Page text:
Our National Health Stories – ‘The Unexpected Comfort Blanket’
As part of the Our National Health Stories Live event held last week, a handful of our colleagues at Somerset FT read reflective poems, expressing what it means to them to work in the NHS.
With the support of our Art For Life team, their performances were live streamed last Thursday accompanied by poetry, music, dance, and visual arts from 18 other trusts in celebration of NHS 75.
Two of our readers were senior bereavement and medical examiner officer, Emma Thornhill, and bereavement and medical examiner officer, Shakira Thompson, reading ‘The Unexpected Comfort Blanket’.
The poem, which you can read below, was brought to life during a 'poetry machine' event in July, as part of the NHS 75 celebrations. The pair saw this as an opportunity to shine a light on what they do - a role which they feel many might not fully understand.
Emma explained: “There's a lot of law involved in a death, but there's also a lot of emotion for families. Many think our role is only about the paperwork, so we felt it was important to get our perspective of bereavement across, because it's so much more than that.
“People who have just been bereaved have to go on an awful administrative journey of ensuring they register the death, meet legal deadlines, think about instructing funeral directors, and so much more. It's quite a frightening task, especially if you've never done it before, or if it was an unexpected or young person’s death. We are a holding-hand for families throughout every stage of the process, both practically and emotionally.
“Bereavement, death, and dying can be such a taboo subject. Because of that, many don’t understand the value of what we do, and that’s why writing this poem was so important.”
As Shakira and Emma sat with poet Beth Calverley, they decided to move their focus away from being about the job itself, but more about the people and the environment that they create for families, and for colleagues.
Shakira said: “I realised really quickly after joining this role, that the environment in which we work is crucial to the wellbeing and mental health of the team. For this reason, I have always loved the escapism of the Art for Life projects around the hospital, and remember thinking what value they add when you are visiting here."
In the two years since Shakira joined the team, she has created a wonderful environment by introducing diffusers and oils and Himalayan salt lamps in the office. Knowing she could do more, Shakira was keen to get involved with the wellbeing champion scheme, and underwent the training which opened her eyes to all the wonderful projects available at the trust.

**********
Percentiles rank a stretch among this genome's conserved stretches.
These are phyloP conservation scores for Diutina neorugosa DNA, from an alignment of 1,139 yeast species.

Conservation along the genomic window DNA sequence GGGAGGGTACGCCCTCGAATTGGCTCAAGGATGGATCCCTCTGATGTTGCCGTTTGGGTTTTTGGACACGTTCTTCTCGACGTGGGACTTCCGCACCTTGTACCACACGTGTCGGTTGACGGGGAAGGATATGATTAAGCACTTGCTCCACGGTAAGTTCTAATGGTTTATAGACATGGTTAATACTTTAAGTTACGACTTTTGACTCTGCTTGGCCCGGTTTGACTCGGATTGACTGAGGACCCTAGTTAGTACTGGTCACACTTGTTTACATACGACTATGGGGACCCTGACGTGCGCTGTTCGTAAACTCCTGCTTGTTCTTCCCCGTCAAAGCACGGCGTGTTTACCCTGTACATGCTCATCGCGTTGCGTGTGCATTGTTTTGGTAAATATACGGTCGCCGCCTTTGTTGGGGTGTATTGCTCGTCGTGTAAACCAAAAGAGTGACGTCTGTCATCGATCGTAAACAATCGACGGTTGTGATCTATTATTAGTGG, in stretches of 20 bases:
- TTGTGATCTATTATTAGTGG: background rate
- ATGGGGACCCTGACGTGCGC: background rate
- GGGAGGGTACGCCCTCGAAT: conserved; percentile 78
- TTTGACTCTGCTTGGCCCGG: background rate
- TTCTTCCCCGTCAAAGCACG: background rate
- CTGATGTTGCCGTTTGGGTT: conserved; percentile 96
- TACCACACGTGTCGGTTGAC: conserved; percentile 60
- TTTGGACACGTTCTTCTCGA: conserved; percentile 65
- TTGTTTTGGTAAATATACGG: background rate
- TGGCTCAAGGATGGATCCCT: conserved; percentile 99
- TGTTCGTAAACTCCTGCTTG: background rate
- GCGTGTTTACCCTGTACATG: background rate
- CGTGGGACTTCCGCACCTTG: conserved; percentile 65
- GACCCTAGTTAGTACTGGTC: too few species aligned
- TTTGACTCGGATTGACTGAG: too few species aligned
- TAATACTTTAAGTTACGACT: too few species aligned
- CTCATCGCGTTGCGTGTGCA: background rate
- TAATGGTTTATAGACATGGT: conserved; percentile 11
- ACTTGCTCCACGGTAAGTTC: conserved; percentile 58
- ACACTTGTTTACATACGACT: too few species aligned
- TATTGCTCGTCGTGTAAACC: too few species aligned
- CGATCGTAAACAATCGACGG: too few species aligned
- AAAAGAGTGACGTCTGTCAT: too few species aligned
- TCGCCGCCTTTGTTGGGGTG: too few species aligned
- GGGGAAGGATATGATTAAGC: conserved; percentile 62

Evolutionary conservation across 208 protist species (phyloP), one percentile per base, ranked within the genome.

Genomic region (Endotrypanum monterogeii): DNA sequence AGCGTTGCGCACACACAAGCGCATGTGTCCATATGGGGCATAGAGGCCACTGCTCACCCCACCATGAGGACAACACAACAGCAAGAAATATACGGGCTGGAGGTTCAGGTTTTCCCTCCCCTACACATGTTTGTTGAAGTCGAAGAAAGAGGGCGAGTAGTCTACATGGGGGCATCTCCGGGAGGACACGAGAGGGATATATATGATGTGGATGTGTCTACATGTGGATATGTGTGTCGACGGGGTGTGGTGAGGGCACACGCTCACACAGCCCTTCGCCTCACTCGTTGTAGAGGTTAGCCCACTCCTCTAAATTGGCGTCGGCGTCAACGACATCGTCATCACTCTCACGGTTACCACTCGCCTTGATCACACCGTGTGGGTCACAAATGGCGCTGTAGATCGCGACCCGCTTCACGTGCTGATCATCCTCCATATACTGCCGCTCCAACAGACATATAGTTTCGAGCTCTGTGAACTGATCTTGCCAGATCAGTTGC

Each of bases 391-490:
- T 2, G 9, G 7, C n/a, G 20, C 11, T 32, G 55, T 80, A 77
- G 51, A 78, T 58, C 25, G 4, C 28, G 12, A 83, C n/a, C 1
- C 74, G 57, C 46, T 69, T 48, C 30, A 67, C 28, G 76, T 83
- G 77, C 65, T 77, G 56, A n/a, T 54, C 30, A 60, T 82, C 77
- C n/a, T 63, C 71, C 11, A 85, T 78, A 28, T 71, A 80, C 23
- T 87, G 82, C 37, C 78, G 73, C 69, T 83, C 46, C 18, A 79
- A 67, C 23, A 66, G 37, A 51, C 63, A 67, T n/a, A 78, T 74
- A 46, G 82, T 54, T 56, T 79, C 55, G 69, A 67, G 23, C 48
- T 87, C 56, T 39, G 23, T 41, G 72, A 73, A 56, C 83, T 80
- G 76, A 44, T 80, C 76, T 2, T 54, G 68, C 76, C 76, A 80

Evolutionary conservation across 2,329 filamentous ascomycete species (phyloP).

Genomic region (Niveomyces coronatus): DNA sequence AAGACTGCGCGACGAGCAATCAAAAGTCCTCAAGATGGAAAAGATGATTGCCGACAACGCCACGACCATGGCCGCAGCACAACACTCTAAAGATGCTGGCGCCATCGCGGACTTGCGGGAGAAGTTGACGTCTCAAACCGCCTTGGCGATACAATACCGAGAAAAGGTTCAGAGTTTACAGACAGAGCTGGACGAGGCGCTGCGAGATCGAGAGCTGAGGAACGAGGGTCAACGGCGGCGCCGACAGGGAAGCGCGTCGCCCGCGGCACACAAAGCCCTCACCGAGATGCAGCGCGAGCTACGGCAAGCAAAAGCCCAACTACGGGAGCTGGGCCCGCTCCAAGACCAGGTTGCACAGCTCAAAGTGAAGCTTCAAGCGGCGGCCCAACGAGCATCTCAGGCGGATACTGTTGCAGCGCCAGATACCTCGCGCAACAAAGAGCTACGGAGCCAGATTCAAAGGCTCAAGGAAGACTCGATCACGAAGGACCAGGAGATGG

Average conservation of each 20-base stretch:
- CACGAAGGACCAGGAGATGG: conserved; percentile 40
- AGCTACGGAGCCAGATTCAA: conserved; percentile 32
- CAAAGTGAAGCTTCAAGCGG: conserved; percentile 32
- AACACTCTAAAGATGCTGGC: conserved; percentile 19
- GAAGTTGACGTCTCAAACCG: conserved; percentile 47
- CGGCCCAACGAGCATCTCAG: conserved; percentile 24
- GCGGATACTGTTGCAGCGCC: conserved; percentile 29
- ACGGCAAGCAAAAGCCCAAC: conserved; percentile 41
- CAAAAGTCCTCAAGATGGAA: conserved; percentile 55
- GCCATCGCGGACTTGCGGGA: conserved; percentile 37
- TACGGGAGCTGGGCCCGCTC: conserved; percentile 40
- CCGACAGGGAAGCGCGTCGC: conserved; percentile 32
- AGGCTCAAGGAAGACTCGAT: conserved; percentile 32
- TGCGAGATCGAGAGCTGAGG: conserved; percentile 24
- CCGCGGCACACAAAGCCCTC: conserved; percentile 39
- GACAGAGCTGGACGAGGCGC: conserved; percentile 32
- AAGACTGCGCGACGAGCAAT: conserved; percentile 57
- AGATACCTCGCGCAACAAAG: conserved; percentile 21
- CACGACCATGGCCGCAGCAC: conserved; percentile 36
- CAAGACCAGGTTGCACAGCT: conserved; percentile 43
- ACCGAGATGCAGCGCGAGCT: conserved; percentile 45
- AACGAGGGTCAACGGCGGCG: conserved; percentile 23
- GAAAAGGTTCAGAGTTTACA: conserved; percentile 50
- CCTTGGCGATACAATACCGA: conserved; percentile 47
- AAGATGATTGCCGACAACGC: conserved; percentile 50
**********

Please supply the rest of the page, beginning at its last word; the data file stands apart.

One which particularly resonated with her was the poetry machine. “One of the reasons I started this job was the loss of close friends and colleagues," Shakira continued. "This quote by Leo Tolstoy really helps me explain, a bit of a mantra in my life:
‘When the suffering of another creature causes you to feel pain, do not submit to the initial desire to flee from the suffering one, but on the contrary, come closer, as close as you can to her who suffers, and try to help her’.
“It felt so important to let people know what we did and why, to explain the spark that drives us to help people at their darkest moments, and lead them to the people who will guide them next. It’s a vital role for those bereft families who have no idea where to turn. We deal with so many elements, and the poem really helps explain this.”
Should you wish to watch our readers in action, you can watch the video below.
The Unexpected Comfort Blanket
Created with the bereavement team
Everything from the logistics-
registering death, the next steps –
to the pair of hearts, the last gift.
One in the hand of the loved one,
the other in the hand
of the person who’s bereaved.
It might only be a moment in time
but it’s a moment in their time of grief.
“that wasn’t as bad as I expected.”
A salt lamp. An oil diffuser –
geranium, clary sage, orange.
An arm around each person.
The unexpected comfort blanket.
Holding their hand
to walk them
to a better place.